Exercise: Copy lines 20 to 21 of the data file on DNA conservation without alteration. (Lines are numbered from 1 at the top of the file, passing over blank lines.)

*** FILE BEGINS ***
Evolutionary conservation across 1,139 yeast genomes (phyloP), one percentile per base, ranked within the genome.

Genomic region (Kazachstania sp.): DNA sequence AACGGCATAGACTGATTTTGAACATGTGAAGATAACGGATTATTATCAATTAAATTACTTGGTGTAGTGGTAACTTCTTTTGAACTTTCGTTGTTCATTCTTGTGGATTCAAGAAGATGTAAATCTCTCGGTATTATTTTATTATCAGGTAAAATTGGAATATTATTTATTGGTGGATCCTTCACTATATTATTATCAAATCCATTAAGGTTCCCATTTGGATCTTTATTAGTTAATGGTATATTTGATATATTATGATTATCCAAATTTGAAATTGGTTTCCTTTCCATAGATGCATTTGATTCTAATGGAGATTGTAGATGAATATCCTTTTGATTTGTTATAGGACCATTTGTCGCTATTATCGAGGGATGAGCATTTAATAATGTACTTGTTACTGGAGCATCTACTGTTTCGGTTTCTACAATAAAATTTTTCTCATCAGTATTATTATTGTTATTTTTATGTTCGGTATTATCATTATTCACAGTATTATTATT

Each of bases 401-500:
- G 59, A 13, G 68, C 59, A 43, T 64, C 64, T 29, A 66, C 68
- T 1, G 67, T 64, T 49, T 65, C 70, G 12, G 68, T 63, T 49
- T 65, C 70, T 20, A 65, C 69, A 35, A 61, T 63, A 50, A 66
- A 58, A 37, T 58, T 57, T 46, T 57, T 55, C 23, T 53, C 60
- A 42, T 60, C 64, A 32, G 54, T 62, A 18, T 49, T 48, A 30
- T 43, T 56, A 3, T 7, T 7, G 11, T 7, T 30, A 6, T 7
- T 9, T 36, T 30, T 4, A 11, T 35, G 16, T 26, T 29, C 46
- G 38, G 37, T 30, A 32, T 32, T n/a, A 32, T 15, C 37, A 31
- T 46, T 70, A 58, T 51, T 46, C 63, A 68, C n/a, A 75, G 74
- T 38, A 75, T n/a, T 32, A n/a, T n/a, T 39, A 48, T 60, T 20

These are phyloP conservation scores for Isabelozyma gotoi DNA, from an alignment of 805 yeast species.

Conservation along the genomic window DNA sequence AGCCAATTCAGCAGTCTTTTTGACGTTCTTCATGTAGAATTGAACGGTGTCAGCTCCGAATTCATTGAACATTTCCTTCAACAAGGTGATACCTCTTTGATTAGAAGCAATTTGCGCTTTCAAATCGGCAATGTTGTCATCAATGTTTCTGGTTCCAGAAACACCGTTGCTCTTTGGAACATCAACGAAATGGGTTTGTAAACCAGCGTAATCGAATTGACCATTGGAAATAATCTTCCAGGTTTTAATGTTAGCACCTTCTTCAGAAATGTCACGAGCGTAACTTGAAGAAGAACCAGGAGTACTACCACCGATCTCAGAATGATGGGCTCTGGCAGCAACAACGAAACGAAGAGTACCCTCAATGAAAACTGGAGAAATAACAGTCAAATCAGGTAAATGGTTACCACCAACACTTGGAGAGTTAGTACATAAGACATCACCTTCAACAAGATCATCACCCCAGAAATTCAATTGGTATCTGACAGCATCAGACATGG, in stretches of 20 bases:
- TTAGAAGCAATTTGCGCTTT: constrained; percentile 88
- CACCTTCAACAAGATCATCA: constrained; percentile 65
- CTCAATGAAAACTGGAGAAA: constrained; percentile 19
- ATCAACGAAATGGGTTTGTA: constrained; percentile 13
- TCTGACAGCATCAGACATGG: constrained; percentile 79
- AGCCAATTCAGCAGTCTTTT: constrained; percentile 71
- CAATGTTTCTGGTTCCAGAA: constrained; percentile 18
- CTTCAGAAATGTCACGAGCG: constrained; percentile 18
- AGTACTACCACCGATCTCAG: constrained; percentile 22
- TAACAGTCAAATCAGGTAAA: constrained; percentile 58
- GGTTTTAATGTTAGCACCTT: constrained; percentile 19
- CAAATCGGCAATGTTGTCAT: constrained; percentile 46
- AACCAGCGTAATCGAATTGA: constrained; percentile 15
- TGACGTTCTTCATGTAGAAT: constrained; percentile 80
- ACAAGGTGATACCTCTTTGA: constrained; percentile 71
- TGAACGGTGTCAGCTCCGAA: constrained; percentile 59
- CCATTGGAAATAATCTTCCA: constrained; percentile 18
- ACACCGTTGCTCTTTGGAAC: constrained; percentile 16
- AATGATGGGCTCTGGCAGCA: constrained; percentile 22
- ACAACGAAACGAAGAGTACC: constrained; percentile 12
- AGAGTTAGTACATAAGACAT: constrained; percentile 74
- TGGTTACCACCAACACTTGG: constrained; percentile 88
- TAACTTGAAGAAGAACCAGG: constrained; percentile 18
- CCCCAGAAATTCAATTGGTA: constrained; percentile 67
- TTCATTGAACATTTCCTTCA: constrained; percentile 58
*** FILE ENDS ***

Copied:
- TCTGACAGCATCAGACATGG: constrained; percentile 79
- AGCCAATTCAGCAGTCTTTT: constrained; percentile 71